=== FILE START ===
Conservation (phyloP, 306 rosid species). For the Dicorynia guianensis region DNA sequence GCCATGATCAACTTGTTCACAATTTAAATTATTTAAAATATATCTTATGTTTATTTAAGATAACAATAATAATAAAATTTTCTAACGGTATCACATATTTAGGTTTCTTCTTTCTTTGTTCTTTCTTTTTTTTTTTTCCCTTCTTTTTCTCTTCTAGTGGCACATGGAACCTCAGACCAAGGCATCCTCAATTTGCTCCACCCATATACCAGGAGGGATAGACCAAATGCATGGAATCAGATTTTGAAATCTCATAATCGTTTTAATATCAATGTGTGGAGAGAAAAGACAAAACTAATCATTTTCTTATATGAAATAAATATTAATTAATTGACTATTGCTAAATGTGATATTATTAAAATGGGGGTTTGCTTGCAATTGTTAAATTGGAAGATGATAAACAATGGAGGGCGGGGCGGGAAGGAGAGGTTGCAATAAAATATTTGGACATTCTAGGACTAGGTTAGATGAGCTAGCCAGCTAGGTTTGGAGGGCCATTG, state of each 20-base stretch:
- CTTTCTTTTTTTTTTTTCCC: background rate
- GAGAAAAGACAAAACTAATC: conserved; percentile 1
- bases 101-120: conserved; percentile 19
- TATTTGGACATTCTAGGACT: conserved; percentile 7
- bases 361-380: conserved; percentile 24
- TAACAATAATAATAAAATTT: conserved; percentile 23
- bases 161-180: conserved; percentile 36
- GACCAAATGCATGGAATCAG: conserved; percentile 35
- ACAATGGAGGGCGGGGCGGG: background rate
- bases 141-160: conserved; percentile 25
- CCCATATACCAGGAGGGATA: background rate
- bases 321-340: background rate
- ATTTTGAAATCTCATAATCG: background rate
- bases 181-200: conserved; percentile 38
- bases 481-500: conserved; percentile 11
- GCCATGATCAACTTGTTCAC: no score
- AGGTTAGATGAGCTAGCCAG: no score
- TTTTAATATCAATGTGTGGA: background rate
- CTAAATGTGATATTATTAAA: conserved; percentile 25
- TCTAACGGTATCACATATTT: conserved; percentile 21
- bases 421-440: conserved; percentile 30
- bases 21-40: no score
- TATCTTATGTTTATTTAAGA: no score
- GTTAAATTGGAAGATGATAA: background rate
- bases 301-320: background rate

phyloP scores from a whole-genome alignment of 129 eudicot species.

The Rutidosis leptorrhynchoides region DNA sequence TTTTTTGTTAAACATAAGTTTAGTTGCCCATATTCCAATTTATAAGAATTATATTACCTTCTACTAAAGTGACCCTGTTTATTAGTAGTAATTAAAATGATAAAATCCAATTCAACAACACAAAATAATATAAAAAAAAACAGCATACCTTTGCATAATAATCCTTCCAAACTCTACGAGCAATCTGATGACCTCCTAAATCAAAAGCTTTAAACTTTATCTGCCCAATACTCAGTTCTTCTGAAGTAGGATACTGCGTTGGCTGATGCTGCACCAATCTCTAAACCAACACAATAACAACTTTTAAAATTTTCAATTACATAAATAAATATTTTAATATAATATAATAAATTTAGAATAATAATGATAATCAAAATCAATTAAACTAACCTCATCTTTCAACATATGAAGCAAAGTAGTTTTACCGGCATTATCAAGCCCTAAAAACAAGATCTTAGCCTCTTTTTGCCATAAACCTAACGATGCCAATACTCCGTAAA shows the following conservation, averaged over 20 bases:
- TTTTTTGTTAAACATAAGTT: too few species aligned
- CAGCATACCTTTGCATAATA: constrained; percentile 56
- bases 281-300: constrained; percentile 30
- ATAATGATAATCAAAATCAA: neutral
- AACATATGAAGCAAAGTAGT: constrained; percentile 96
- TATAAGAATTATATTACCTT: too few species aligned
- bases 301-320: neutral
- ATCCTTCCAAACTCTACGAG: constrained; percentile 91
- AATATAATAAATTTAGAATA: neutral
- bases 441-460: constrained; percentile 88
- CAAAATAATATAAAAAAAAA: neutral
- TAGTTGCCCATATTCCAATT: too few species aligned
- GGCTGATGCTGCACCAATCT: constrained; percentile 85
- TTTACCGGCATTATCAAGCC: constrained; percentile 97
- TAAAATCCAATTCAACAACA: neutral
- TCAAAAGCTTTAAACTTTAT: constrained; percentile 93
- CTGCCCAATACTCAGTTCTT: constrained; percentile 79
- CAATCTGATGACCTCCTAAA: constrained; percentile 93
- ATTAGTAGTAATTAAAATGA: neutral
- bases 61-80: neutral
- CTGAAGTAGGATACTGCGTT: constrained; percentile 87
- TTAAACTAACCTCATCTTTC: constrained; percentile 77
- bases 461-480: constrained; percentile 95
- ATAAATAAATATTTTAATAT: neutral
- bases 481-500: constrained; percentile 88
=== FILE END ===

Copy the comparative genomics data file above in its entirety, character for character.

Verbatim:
Conservation (phyloP, 306 rosid species). For the Dicorynia guianensis region DNA sequence GCCATGATCAACTTGTTCACAATTTAAATTATTTAAAATATATCTTATGTTTATTTAAGATAACAATAATAATAAAATTTTCTAACGGTATCACATATTTAGGTTTCTTCTTTCTTTGTTCTTTCTTTTTTTTTTTTCCCTTCTTTTTCTCTTCTAGTGGCACATGGAACCTCAGACCAAGGCATCCTCAATTTGCTCCACCCATATACCAGGAGGGATAGACCAAATGCATGGAATCAGATTTTGAAATCTCATAATCGTTTTAATATCAATGTGTGGAGAGAAAAGACAAAACTAATCATTTTCTTATATGAAATAAATATTAATTAATTGACTATTGCTAAATGTGATATTATTAAAATGGGGGTTTGCTTGCAATTGTTAAATTGGAAGATGATAAACAATGGAGGGCGGGGCGGGAAGGAGAGGTTGCAATAAAATATTTGGACATTCTAGGACTAGGTTAGATGAGCTAGCCAGCTAGGTTTGGAGGGCCATTG, state of each 20-base stretch:
- CTTTCTTTTTTTTTTTTCCC: background rate
- GAGAAAAGACAAAACTAATC: conserved; percentile 1
- bases 101-120: conserved; percentile 19
- TATTTGGACATTCTAGGACT: conserved; percentile 7
- bases 361-380: conserved; percentile 24
- TAACAATAATAATAAAATTT: conserved; percentile 23
- bases 161-180: conserved; percentile 36
- GACCAAATGCATGGAATCAG: conserved; percentile 35
- ACAATGGAGGGCGGGGCGGG: background rate
- bases 141-160: conserved; percentile 25
- CCCATATACCAGGAGGGATA: background rate
- bases 321-340: background rate
- ATTTTGAAATCTCATAATCG: background rate
- bases 181-200: conserved; percentile 38
- bases 481-500: conserved; percentile 11
- GCCATGATCAACTTGTTCAC: no score
- AGGTTAGATGAGCTAGCCAG: no score
- TTTTAATATCAATGTGTGGA: background rate
- CTAAATGTGATATTATTAAA: conserved; percentile 25
- TCTAACGGTATCACATATTT: conserved; percentile 21
- bases 421-440: conserved; percentile 30
- bases 21-40: no score
- TATCTTATGTTTATTTAAGA: no score
- GTTAAATTGGAAGATGATAA: background rate
- bases 301-320: background rate

phyloP scores from a whole-genome alignment of 129 eudicot species.

The Rutidosis leptorrhynchoides region DNA sequence TTTTTTGTTAAACATAAGTTTAGTTGCCCATATTCCAATTTATAAGAATTATATTACCTTCTACTAAAGTGACCCTGTTTATTAGTAGTAATTAAAATGATAAAATCCAATTCAACAACACAAAATAATATAAAAAAAAACAGCATACCTTTGCATAATAATCCTTCCAAACTCTACGAGCAATCTGATGACCTCCTAAATCAAAAGCTTTAAACTTTATCTGCCCAATACTCAGTTCTTCTGAAGTAGGATACTGCGTTGGCTGATGCTGCACCAATCTCTAAACCAACACAATAACAACTTTTAAAATTTTCAATTACATAAATAAATATTTTAATATAATATAATAAATTTAGAATAATAATGATAATCAAAATCAATTAAACTAACCTCATCTTTCAACATATGAAGCAAAGTAGTTTTACCGGCATTATCAAGCCCTAAAAACAAGATCTTAGCCTCTTTTTGCCATAAACCTAACGATGCCAATACTCCGTAAA shows the following conservation, averaged over 20 bases:
- TTTTTTGTTAAACATAAGTT: too few species aligned
- CAGCATACCTTTGCATAATA: constrained; percentile 56
- bases 281-300: constrained; percentile 30
- ATAATGATAATCAAAATCAA: neutral
- AACATATGAAGCAAAGTAGT: constrained; percentile 96
- TATAAGAATTATATTACCTT: too few species aligned
- bases 301-320: neutral
- ATCCTTCCAAACTCTACGAG: constrained; percentile 91
- AATATAATAAATTTAGAATA: neutral
- bases 441-460: constrained; percentile 88
- CAAAATAATATAAAAAAAAA: neutral
- TAGTTGCCCATATTCCAATT: too few species aligned
- GGCTGATGCTGCACCAATCT: constrained; percentile 85
- TTTACCGGCATTATCAAGCC: constrained; percentile 97
- TAAAATCCAATTCAACAACA: neutral
- TCAAAAGCTTTAAACTTTAT: constrained; percentile 93
- CTGCCCAATACTCAGTTCTT: constrained; percentile 79
- CAATCTGATGACCTCCTAAA: constrained; percentile 93
- ATTAGTAGTAATTAAAATGA: neutral
- bases 61-80: neutral
- CTGAAGTAGGATACTGCGTT: constrained; percentile 87
- TTAAACTAACCTCATCTTTC: constrained; percentile 77
- bases 461-480: constrained; percentile 95
- ATAAATAAATATTTTAATAT: neutral
- bases 481-500: constrained; percentile 88